Of course it is not really possible that Russia will respond to its Versailles the way Germany did, remilitarizing and for a time dominating its adversaries. It is almost certainly too weak for that. But it can begin to act irresponsibly in global affairs, perhaps most menacingly on nuclear proliferation. It is a state with many weapons and many nuclear scientists. Russia can also reforge its strategic links to China. Of course unlike during the 1950s, an anti-Western Moscow would be the junior partner in a Beijing-Moscow alliance. But it’s still a combination the United States should not be working to bring about.

Scott McConnell is a founding editor of The American Conservative.

24 Comments (Open | Close)

24 Comments To "NATO’s Wrong Turn"

#1 Comment By EliteCommInc. On March 28, 2014 @ 9:22 am

I think the Soviet Union merely ran out of steam. I think the will to exercise such vast mounts of control just was too much. The exposure to new informational content via a technology free of wires just proved to be a major turning point — the vast amounts of contradictory data against Russia’s own history weakened it joints. I also think the costs on their central banking system proved to be too much combined with elite and even middle members of the population to more tourists, and travel — intermingling counter balanced Soviet teachings about westerners proved to be inaccurate experientially and the foundation of what preached against reality proved to be too much sand.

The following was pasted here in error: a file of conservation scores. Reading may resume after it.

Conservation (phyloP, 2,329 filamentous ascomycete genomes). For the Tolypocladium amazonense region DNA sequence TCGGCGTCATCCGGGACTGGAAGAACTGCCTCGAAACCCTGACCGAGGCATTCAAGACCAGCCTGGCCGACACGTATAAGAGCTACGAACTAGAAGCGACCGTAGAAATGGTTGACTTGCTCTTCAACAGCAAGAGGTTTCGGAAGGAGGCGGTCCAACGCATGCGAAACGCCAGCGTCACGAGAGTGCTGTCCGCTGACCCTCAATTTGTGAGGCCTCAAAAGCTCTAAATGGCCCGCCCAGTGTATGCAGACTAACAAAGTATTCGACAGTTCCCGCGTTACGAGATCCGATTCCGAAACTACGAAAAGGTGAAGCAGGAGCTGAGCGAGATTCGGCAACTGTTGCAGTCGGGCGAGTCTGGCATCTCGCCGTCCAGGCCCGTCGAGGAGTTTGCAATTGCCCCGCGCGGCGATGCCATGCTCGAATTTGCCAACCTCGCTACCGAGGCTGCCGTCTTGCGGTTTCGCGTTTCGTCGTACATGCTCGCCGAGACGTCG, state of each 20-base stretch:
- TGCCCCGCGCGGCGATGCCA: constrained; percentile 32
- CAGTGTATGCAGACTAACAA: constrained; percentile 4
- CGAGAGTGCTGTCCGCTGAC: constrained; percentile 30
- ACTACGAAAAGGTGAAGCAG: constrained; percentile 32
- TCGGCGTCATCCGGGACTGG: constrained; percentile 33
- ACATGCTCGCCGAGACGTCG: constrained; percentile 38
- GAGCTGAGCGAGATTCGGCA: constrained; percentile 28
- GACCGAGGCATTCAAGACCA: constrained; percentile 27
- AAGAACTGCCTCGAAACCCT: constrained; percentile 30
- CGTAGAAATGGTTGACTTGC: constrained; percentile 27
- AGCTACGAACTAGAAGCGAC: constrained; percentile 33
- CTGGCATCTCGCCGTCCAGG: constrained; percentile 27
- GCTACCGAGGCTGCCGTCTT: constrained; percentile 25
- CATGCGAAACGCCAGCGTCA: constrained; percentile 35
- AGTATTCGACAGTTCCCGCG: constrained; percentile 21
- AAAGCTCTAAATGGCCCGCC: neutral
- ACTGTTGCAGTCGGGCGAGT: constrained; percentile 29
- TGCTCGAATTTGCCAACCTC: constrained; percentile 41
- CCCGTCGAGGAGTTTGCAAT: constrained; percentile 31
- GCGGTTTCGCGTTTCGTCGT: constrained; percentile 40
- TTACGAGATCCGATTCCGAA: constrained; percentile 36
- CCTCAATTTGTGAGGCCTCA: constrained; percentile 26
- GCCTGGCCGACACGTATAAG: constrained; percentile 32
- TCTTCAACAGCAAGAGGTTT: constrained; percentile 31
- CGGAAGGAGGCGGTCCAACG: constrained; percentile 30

#2 Comment By collin On March 28, 2014 @ 9:42 am

Is it really fair to bring a slow growth of NATO in terms of Russian action in The Ukraine? This seems to fall into ‘Blame the US” when in reality Putin (in words of the The Daily Show) “Does not give a S***”. Many of the East European nations are also on the Euro or Poland leaders are moving that direction despite some extreme economic depressions in these countries.

Remember Putin reacted to The Ukraine having increase trade with the EU not a NATO treaty. What I see if these East European nations are economically willing to move to the EU arrangements and that is what threatening Russia.

#3 Comment By DOD On March 28, 2014 @ 11:12 am

A wise review and analysis to enlarge Munich and 1938 fixations. I fear, however, our national imagination may be forced to cross many rough patches before reestablishing contact with reality and surrendering an undeserved sense of innocence. This is exactly the exactly kind of foreign policy insight we need right now, the kind utterly lacking and unlikely to emerge from the red/blue chatter. Thank you TAC.

#4 Comment By HeartRight On March 28, 2014 @ 3:51 pm

‘Russia can also reforge its strategic links to China. Of course unlike during the 1950s, an anti-Western Moscow would be the junior partner in a Beijing-Moscow alliance. But it’s still a combination the United States should not be working to bring about.’

Sir, complex and dynamic strategic relationships between Muscovy and Bejing go so far back in time, that very little that the United Status has done or could do, could be considered a leading cause when Russia and China adjust their mutual relations once again.

#5 Comment By EliteCommInc. On March 28, 2014 @ 6:14 pm

Want to take on a closed system — expose them to themselves. Our military posturing against North Korea only prolongs that which we fear.